God Didn't Say That

Bible Translations and Mistranslations

The Ten Commandments Aren’t Commandments

The Ten Commandments — listed in Exodus 20 and again in Deuteronomy 5 — aren’t called commandments in the original Hebrew or in the Greek LXX.

In Hebrew, they are d’varim in Exodus 20, either “things” or “words.” (This dual use of d’varim is a bit like “things” in English — I can own ten things or tell you ten things.)

To the best of my knowledge, of the major translations only the NAB renders the Hebrew as “commandments” in Exodus 20.

For that matter, the number “10” doesn’t come from Exodus 20 or Deuteronomy 5, but rather from Exodus 34:28 and two other places in Deuteronomy. There, the KJV and other translations (NIV, ESV, NAB, NRSV, and others) translate “ten d’varim” as “ten commandments,” sometimes capitalizing the phrase and sometimes with a note that the Hebrew doesn’t say “commandments.”

(Later Jewish tradition would replace d’varim with dibrot, which also doesn’t mean “commandments.”)

Two questions come to mind: Should we keep calling these the “ten commandments” even though that doesn’t seem to be what they are in the Bible? And is the NAB justified in its translation decision?

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May 18, 2010 - Posted by | Bible versions, translation practice, translation theory | , , , , , , , ,

23 Comments »

  1. >>>…Should we keep calling these the “ten commandments” even though that doesn’t seem to be what they are in the Bible?…

    Not if “we” have principles. I know I never do.

    >>>And is the NAB justified in its translation decision?

    Not in the least.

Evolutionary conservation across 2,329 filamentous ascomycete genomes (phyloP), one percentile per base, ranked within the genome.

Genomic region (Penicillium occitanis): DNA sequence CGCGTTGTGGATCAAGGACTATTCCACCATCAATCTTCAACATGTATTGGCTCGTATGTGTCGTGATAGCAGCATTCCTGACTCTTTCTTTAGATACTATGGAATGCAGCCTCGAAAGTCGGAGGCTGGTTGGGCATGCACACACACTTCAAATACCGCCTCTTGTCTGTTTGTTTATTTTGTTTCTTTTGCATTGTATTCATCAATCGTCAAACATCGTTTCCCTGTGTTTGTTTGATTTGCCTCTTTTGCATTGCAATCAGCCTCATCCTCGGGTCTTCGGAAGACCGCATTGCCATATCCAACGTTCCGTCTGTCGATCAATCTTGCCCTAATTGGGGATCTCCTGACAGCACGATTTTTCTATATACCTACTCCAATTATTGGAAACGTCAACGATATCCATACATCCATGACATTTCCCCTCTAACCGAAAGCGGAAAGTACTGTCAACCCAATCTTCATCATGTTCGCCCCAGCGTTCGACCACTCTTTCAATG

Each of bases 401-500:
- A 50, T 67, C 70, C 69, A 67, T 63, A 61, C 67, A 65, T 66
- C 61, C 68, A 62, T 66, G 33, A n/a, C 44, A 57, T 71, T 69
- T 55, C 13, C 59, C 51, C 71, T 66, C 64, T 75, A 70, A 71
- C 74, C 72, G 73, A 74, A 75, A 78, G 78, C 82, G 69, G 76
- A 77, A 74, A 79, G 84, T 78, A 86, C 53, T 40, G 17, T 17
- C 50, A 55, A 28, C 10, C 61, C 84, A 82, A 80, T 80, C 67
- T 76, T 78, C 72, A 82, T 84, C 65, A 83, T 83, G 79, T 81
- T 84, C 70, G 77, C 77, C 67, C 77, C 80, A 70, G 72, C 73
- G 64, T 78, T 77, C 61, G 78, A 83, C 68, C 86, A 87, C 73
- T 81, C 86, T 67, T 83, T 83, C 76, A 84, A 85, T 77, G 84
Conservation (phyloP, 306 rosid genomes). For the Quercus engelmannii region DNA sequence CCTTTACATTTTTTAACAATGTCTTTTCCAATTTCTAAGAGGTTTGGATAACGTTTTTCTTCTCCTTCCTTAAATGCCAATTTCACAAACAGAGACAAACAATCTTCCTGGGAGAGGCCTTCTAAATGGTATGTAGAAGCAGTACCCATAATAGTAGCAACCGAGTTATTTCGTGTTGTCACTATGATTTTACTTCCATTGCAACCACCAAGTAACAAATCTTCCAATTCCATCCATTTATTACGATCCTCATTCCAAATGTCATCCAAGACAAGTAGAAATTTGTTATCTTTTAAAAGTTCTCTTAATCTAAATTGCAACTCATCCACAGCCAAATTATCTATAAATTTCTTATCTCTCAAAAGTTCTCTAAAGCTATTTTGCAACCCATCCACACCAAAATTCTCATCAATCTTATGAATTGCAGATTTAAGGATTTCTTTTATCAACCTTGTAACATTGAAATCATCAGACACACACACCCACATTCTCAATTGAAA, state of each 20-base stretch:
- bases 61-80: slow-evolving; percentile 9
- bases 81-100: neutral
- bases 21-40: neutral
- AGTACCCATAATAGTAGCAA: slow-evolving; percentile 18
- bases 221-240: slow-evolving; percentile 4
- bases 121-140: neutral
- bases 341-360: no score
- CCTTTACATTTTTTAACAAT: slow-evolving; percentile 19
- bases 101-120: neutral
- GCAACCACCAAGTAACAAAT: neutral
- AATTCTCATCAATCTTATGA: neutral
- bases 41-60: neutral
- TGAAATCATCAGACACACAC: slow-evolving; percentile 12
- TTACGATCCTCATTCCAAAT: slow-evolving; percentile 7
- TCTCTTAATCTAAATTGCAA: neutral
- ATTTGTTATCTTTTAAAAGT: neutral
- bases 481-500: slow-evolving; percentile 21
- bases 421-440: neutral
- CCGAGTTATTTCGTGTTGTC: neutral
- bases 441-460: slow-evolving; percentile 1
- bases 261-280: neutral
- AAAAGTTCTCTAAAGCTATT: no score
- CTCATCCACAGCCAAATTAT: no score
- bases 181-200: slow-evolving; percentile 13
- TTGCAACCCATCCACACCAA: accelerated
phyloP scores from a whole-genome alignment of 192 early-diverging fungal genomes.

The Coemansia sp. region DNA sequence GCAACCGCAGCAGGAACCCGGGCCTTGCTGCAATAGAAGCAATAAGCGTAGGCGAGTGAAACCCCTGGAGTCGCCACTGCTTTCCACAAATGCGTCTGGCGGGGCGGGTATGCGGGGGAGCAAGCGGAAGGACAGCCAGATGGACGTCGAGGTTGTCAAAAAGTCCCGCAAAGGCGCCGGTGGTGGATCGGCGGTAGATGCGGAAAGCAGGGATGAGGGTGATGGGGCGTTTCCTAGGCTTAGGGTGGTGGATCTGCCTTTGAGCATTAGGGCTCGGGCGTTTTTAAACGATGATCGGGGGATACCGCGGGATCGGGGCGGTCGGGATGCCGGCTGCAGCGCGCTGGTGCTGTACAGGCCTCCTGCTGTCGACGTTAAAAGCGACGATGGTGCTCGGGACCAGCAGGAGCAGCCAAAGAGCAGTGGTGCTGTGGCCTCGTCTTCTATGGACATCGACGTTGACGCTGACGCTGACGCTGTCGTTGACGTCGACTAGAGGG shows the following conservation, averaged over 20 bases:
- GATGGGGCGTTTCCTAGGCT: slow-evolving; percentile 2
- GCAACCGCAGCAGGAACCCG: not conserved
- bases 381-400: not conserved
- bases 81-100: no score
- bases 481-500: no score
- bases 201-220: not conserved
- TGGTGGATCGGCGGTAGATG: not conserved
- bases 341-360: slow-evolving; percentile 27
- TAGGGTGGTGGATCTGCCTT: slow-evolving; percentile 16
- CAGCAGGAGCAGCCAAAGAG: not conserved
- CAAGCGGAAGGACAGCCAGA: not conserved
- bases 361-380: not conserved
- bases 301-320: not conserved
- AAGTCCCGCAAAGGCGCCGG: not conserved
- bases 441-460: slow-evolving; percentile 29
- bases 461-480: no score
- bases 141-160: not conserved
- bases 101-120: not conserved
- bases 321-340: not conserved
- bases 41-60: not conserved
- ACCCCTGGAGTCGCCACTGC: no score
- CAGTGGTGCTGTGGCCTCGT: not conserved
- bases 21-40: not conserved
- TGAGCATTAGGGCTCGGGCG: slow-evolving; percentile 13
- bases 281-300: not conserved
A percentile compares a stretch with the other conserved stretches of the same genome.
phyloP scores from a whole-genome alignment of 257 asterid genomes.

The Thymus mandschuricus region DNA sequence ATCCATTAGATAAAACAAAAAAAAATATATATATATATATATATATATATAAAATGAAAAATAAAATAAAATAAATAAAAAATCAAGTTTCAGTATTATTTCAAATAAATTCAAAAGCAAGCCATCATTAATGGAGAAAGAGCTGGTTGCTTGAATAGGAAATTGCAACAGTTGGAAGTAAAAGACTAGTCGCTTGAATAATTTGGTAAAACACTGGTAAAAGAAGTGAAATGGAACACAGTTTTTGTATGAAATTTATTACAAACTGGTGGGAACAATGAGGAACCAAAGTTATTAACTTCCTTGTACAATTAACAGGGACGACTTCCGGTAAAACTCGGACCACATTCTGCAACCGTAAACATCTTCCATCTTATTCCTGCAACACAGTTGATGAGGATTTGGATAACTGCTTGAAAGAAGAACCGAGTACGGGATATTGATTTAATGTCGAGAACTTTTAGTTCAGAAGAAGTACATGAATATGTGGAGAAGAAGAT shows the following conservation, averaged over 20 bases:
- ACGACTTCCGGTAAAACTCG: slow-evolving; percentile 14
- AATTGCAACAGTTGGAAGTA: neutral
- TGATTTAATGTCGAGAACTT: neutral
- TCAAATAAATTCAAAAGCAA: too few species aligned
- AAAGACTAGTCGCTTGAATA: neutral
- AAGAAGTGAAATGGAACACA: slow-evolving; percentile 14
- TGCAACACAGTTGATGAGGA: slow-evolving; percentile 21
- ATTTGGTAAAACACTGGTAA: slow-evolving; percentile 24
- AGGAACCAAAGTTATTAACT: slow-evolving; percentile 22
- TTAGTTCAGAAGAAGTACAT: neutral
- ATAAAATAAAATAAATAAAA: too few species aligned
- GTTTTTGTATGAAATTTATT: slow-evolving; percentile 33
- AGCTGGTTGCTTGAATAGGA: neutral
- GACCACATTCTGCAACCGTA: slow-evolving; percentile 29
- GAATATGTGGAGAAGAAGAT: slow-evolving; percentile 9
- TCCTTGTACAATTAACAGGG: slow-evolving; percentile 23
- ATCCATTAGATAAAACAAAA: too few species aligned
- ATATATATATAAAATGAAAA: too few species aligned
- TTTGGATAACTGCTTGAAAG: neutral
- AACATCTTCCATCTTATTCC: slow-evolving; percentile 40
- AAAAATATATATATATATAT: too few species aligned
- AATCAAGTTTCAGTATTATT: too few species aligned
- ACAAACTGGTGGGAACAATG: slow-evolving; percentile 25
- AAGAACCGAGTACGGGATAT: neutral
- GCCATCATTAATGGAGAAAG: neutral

Comment by WoundedEgo | May 18, 2010 | Reply

  2. I never think of them as orders – I love things – having just cobbled my way through Ecclesiastes a la Dr Seuss. I don’t mind commandments – because I think of its cognate ‘mandate’ and the preposition ‘with’. But most people don’t think that way so the word needs too much explanation. The ten promises is how I often think of them. I know I understand in my own heart the negative aspect of each one. That’s why the ‘with’ is important.

    Thanks for the note.

    Comment by Bob MacDonald | May 18, 2010 | Reply

  3. Well, are all the “things” imperative? If Gos day “Let my people go”, that’s an imperative, so that’s a commandment too, but directed to one person only.

    Comment by Formiko | May 20, 2010 | Reply

  4. Definition of commandment: A command; a mandate; an order or injunction given by authority; charge; precept. The things spoken were given by God himself, written on stone tablets. Deut 27:26 says anybody who does not do them is cursed… God (authority) speaks and says if you dont do these things your cursed. So this meets the definition exactly. So once again your playing games with words, which you can do all you want, but its not gonna change a thing.

    Comment by Jamie Black | May 22, 2010 | Reply

  5. I would add that what makes it a command is the one giving it.

    Comment by Jamie Black | May 22, 2010 | Reply